Amit Varma is a writer based in Mumbai. He worked in journalism for over a decade, and won the Bastiat Prize for Journalism in 2007. His bestselling novel, My Friend Sancho, was published in 2009. He is best known for his blog, India Uncut. His current project is a non-fiction book about the lack of personal and economic freedoms in post-Independence India.
[T]he days are so long I do not know any more what to do with a day—I have no “interests” at all. Deep down, a motionless black melancholy. And fatigue. Mostly in bed—that is the best thing for my health. I had become very thin—people were amazed; now I have found a good trattoria, and will feed myself up again. But the worst thing is: I no longer see why I should live for another six months—everything is boring, painful, dégoûtant. I forgo and suffer too much, and have come to comprehend, beyond all comprehension, the deficiency, the mistakes, and the real disasters of my whole past intellectual life. It is too late to make things good now; I shall never do anything that is good any more. What is the point of doing anything?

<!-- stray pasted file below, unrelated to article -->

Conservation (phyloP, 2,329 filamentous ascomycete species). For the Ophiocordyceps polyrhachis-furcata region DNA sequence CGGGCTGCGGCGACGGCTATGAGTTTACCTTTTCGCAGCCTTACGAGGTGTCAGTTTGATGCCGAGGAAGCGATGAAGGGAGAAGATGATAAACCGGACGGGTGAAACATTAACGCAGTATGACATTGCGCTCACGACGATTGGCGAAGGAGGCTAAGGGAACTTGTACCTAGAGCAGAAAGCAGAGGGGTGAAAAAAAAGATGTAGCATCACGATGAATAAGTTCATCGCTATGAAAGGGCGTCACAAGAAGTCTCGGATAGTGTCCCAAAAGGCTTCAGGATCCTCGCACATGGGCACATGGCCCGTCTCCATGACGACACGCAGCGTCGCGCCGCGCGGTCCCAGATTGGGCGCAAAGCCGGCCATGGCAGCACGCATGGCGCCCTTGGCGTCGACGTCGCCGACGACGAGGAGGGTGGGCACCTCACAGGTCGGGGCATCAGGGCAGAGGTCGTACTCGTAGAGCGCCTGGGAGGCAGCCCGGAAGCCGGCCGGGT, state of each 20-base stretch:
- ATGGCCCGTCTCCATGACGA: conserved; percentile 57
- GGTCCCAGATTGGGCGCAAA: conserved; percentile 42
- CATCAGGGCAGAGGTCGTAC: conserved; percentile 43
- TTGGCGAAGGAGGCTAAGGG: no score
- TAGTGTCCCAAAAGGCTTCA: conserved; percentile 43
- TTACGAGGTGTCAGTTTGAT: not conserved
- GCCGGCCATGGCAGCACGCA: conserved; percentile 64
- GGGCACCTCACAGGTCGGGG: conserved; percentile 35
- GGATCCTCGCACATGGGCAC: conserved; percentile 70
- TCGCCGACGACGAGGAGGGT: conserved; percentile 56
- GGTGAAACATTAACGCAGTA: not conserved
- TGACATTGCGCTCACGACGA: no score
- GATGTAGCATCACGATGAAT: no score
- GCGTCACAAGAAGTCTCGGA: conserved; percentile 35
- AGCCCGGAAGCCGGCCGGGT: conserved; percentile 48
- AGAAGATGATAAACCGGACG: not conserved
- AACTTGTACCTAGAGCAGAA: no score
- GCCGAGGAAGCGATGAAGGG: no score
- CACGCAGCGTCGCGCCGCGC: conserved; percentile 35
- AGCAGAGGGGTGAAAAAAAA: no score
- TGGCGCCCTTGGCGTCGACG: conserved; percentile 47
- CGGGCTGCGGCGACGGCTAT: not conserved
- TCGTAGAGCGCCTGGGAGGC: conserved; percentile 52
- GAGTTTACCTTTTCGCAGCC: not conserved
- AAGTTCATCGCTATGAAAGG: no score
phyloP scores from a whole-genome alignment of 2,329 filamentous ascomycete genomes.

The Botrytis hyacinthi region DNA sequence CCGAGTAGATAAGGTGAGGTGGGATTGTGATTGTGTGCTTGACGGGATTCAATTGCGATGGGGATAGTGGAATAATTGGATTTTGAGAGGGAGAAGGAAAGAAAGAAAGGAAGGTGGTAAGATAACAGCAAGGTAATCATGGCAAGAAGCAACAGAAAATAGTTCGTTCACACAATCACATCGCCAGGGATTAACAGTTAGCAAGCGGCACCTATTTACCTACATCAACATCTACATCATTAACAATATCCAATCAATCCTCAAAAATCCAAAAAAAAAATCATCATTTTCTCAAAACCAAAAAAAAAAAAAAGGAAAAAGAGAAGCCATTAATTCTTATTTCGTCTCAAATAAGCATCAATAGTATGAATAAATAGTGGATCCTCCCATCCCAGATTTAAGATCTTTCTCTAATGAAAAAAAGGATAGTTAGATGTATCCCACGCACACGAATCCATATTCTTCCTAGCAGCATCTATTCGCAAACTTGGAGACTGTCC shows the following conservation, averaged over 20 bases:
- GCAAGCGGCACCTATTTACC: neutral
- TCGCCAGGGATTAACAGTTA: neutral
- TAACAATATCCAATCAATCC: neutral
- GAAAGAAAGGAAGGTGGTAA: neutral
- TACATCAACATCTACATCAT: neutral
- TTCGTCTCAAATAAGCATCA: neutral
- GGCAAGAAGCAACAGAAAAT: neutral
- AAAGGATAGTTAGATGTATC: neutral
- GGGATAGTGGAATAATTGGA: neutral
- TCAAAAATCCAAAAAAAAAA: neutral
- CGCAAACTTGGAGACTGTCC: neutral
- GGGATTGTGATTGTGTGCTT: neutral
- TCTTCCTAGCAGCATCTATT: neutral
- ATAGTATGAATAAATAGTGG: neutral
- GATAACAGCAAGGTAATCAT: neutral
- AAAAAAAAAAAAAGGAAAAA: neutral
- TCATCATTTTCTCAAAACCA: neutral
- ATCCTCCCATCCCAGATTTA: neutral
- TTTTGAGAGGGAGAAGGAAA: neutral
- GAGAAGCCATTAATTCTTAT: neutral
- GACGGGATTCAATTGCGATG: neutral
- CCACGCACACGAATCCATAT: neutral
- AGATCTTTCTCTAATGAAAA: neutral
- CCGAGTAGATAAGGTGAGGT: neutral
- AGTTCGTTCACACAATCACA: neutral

No, I am not quoting from it because I identify with it. I am not thin, and I haven’t really had an ‘intellectual life.’ Apart from that, well, I don’t know…
Sita Sings the Blues: The Greatest Break-Up Story Ever Told
Dev.D doesn't flinch from depicting the individual’s downward spiral
9 across: Van Morrison classic from Moondance (7)
6 down: Order beginning with ‘A’ (12)